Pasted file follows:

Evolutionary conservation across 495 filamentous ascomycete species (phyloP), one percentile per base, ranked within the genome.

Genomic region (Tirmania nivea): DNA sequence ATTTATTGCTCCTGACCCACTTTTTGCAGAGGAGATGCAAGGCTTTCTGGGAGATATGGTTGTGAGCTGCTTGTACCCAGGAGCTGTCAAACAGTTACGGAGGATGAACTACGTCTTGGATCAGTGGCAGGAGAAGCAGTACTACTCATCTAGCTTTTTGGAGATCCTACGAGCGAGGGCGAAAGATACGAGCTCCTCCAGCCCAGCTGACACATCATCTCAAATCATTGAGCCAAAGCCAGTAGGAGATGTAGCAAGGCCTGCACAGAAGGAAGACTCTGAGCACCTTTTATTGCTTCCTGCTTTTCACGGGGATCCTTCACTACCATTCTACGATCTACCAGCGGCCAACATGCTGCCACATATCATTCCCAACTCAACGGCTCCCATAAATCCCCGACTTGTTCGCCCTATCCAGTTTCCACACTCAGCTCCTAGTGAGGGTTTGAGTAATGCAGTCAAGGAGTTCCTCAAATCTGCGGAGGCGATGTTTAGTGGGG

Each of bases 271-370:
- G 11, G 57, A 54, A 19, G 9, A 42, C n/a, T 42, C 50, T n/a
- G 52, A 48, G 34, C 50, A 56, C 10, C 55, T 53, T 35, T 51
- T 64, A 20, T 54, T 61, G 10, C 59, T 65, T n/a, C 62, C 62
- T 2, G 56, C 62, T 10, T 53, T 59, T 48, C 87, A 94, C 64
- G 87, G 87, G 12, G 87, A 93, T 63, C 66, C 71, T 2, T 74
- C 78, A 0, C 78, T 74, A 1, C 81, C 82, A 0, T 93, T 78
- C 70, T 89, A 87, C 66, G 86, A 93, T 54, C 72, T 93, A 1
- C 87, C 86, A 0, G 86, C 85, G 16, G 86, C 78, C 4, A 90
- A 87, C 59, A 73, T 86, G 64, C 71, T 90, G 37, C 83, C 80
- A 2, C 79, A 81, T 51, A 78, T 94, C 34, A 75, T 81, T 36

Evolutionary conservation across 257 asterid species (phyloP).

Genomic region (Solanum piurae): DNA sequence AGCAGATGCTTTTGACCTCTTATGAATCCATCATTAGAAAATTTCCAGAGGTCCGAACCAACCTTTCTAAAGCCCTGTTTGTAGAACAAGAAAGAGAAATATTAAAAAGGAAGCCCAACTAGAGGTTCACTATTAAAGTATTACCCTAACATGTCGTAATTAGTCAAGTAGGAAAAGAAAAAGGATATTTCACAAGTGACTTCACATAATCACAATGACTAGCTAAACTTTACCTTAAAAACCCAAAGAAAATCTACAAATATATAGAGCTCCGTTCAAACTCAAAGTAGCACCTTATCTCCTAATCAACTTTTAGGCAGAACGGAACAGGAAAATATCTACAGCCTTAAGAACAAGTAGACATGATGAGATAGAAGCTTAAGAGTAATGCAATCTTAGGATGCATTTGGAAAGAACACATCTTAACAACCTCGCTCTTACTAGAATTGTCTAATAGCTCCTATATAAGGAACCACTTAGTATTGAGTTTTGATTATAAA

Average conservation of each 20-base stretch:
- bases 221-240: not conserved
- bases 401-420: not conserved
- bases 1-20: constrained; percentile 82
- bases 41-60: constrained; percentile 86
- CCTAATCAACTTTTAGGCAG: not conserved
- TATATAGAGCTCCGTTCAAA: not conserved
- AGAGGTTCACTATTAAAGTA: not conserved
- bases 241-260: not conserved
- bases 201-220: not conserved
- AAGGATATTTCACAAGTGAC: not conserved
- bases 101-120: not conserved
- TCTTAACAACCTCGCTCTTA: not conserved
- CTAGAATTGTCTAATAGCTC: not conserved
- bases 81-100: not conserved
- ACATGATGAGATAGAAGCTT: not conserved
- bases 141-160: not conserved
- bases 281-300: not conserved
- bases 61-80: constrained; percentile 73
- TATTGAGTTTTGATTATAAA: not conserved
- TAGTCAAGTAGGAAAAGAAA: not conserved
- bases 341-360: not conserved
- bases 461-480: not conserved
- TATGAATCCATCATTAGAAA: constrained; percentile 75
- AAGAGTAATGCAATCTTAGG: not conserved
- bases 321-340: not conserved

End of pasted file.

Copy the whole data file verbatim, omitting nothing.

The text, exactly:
Evolutionary conservation across 495 filamentous ascomycete species (phyloP), one percentile per base, ranked within the genome.

Genomic region (Tirmania nivea): DNA sequence ATTTATTGCTCCTGACCCACTTTTTGCAGAGGAGATGCAAGGCTTTCTGGGAGATATGGTTGTGAGCTGCTTGTACCCAGGAGCTGTCAAACAGTTACGGAGGATGAACTACGTCTTGGATCAGTGGCAGGAGAAGCAGTACTACTCATCTAGCTTTTTGGAGATCCTACGAGCGAGGGCGAAAGATACGAGCTCCTCCAGCCCAGCTGACACATCATCTCAAATCATTGAGCCAAAGCCAGTAGGAGATGTAGCAAGGCCTGCACAGAAGGAAGACTCTGAGCACCTTTTATTGCTTCCTGCTTTTCACGGGGATCCTTCACTACCATTCTACGATCTACCAGCGGCCAACATGCTGCCACATATCATTCCCAACTCAACGGCTCCCATAAATCCCCGACTTGTTCGCCCTATCCAGTTTCCACACTCAGCTCCTAGTGAGGGTTTGAGTAATGCAGTCAAGGAGTTCCTCAAATCTGCGGAGGCGATGTTTAGTGGGG

Each of bases 271-370:
- G 11, G 57, A 54, A 19, G 9, A 42, C n/a, T 42, C 50, T n/a
- G 52, A 48, G 34, C 50, A 56, C 10, C 55, T 53, T 35, T 51
- T 64, A 20, T 54, T 61, G 10, C 59, T 65, T n/a, C 62, C 62
- T 2, G 56, C 62, T 10, T 53, T 59, T 48, C 87, A 94, C 64
- G 87, G 87, G 12, G 87, A 93, T 63, C 66, C 71, T 2, T 74
- C 78, A 0, C 78, T 74, A 1, C 81, C 82, A 0, T 93, T 78
- C 70, T 89, A 87, C 66, G 86, A 93, T 54, C 72, T 93, A 1
- C 87, C 86, A 0, G 86, C 85, G 16, G 86, C 78, C 4, A 90
- A 87, C 59, A 73, T 86, G 64, C 71, T 90, G 37, C 83, C 80
- A 2, C 79, A 81, T 51, A 78, T 94, C 34, A 75, T 81, T 36

Evolutionary conservation across 257 asterid species (phyloP).

Genomic region (Solanum piurae): DNA sequence AGCAGATGCTTTTGACCTCTTATGAATCCATCATTAGAAAATTTCCAGAGGTCCGAACCAACCTTTCTAAAGCCCTGTTTGTAGAACAAGAAAGAGAAATATTAAAAAGGAAGCCCAACTAGAGGTTCACTATTAAAGTATTACCCTAACATGTCGTAATTAGTCAAGTAGGAAAAGAAAAAGGATATTTCACAAGTGACTTCACATAATCACAATGACTAGCTAAACTTTACCTTAAAAACCCAAAGAAAATCTACAAATATATAGAGCTCCGTTCAAACTCAAAGTAGCACCTTATCTCCTAATCAACTTTTAGGCAGAACGGAACAGGAAAATATCTACAGCCTTAAGAACAAGTAGACATGATGAGATAGAAGCTTAAGAGTAATGCAATCTTAGGATGCATTTGGAAAGAACACATCTTAACAACCTCGCTCTTACTAGAATTGTCTAATAGCTCCTATATAAGGAACCACTTAGTATTGAGTTTTGATTATAAA

Average conservation of each 20-base stretch:
- bases 221-240: not conserved
- bases 401-420: not conserved
- bases 1-20: constrained; percentile 82
- bases 41-60: constrained; percentile 86
- CCTAATCAACTTTTAGGCAG: not conserved
- TATATAGAGCTCCGTTCAAA: not conserved
- AGAGGTTCACTATTAAAGTA: not conserved
- bases 241-260: not conserved
- bases 201-220: not conserved
- AAGGATATTTCACAAGTGAC: not conserved
- bases 101-120: not conserved
- TCTTAACAACCTCGCTCTTA: not conserved
- CTAGAATTGTCTAATAGCTC: not conserved
- bases 81-100: not conserved
- ACATGATGAGATAGAAGCTT: not conserved
- bases 141-160: not conserved
- bases 281-300: not conserved
- bases 61-80: constrained; percentile 73
- TATTGAGTTTTGATTATAAA: not conserved
- TAGTCAAGTAGGAAAAGAAA: not conserved
- bases 341-360: not conserved
- bases 461-480: not conserved
- TATGAATCCATCATTAGAAA: constrained; percentile 75
- AAGAGTAATGCAATCTTAGG: not conserved
- bases 321-340: not conserved